State v. Clark
88 Wn.2d 533, 563 P.2d 1253 (1977)

  • M’Lissa was arrested for drug possession. After the arrest, but prior to the trial, she married Jay.
  • M’Lissa was convicted for drug possession and sentenced to 25 days in jail. She filed an appeal. She asked for a public defender.
    • In order to get a public defender, M’Lissa needed to make a showing that she was indigent.
  • The Trial Judge did not appoint a public defender. M’Lissa appealed.
    • The Trial Judge found that while M’Lissa had no assets, and as a couple the two hadn’t amassed any marital community assets, her husband Jay had plenty of money from before they were married.
      • There was no record as to whether Jay was willing to pay for M’Lissa’s lawyer, but he did know that she had legal trouble when he married her.
  • The Washington Supreme Court found that Jay was responsible for his wife’s appeal.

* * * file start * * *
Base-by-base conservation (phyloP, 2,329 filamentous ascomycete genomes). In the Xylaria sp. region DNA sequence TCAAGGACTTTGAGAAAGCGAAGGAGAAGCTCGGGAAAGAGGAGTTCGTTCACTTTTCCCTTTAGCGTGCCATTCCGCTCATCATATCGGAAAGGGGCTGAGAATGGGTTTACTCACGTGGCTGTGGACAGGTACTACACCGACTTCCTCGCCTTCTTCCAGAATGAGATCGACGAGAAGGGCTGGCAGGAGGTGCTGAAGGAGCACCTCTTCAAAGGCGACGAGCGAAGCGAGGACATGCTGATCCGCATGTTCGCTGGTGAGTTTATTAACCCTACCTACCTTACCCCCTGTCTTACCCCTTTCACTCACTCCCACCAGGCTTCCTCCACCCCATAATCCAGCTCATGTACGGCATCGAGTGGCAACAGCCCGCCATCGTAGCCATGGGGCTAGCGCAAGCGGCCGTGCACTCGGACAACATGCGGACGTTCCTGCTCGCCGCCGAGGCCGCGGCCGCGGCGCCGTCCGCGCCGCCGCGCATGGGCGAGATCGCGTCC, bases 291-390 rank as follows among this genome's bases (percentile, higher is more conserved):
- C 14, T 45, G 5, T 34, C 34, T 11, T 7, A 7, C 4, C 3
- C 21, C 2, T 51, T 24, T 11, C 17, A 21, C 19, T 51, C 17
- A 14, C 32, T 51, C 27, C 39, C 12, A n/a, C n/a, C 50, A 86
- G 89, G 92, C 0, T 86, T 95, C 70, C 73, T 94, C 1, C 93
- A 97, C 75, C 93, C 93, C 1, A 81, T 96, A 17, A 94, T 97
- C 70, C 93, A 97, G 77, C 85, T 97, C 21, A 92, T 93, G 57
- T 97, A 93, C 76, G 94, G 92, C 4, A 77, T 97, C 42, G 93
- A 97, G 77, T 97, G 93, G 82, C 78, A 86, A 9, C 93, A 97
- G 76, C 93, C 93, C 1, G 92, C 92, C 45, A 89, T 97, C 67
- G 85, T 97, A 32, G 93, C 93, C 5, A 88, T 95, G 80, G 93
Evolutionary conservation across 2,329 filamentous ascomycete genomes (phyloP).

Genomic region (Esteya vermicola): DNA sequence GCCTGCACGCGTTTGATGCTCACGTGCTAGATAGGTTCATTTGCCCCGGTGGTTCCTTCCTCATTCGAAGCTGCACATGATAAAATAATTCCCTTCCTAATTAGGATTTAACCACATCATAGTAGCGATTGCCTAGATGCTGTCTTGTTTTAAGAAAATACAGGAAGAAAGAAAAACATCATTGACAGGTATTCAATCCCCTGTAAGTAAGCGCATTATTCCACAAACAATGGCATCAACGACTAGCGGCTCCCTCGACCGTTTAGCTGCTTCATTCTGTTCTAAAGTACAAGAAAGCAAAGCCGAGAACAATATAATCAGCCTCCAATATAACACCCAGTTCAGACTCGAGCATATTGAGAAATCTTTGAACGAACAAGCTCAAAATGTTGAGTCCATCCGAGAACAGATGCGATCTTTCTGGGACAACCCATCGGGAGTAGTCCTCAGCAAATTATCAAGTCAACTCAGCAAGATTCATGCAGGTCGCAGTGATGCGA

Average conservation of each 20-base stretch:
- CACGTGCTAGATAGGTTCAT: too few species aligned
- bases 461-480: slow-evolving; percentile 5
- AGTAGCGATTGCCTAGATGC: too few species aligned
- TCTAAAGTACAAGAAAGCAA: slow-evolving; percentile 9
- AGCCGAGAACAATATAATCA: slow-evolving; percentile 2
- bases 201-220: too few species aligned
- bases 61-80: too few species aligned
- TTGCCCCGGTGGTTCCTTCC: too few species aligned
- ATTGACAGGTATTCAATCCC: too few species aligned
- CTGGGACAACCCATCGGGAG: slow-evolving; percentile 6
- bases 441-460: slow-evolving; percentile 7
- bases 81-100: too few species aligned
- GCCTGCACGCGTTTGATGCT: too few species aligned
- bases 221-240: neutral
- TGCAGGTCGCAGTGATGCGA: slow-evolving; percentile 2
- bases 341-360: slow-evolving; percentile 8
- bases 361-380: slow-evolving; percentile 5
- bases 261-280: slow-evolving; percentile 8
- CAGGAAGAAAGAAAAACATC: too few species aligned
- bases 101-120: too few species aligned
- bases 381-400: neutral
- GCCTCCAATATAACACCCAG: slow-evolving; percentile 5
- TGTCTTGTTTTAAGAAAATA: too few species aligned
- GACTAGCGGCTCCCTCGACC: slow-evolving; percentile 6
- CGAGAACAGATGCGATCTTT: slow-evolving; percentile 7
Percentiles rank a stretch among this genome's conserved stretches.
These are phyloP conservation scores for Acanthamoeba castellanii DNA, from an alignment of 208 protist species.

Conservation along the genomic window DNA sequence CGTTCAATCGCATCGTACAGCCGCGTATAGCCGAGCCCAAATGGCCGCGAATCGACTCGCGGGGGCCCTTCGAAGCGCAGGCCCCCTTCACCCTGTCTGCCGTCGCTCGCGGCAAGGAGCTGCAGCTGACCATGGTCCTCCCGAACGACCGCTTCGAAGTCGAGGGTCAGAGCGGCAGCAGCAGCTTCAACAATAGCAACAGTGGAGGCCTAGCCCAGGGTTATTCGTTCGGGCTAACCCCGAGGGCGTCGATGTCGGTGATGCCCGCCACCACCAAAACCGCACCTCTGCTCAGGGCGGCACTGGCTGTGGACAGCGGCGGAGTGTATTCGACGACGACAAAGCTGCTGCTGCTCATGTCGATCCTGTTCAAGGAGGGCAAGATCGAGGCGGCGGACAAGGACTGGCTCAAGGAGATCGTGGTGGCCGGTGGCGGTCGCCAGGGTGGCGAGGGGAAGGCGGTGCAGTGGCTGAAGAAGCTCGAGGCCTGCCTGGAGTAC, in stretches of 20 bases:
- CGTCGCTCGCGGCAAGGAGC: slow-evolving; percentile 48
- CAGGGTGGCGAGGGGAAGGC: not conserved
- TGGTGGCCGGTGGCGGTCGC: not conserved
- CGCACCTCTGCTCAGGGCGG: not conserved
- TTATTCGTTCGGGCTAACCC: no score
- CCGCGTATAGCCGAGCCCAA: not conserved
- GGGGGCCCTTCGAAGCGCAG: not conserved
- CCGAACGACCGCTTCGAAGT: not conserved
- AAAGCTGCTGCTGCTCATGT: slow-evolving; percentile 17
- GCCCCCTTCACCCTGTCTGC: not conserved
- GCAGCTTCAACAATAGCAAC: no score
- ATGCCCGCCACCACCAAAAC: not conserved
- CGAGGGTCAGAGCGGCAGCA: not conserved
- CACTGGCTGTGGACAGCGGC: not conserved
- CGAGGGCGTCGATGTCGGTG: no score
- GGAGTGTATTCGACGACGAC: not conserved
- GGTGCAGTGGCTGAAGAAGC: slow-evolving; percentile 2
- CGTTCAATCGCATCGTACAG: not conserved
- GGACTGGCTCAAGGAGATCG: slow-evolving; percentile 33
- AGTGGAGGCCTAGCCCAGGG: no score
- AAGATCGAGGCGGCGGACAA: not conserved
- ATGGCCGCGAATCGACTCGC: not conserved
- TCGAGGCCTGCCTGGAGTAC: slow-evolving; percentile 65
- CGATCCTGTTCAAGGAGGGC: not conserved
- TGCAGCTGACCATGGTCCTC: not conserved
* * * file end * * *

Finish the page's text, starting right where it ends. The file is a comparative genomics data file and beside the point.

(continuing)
• The Washington Supreme Court found that under Washington State law, a spouse is not required to pay debts their spouse acquired prior to the marriage (aka antenuptial).
      • However, the Court found that M’Lissa’s debt from her appeal was acquired after marriage (aka postnuptial). There is a distinction between the arrest, the trial, and the appeal. They are separate actions.
    • Under Washington State law, as well as the common-law, spouses are responsible for paying for the necessaries of their spouse.
      • In this case, the Court found that a legal appeal counts as a necessary, at least when a spouse’s liberty is at stake.
  • Traditionally under the common-law, necessaries have been found to include things such as food, clothing, medicine, legal services, and housing. But there was never an exact definition.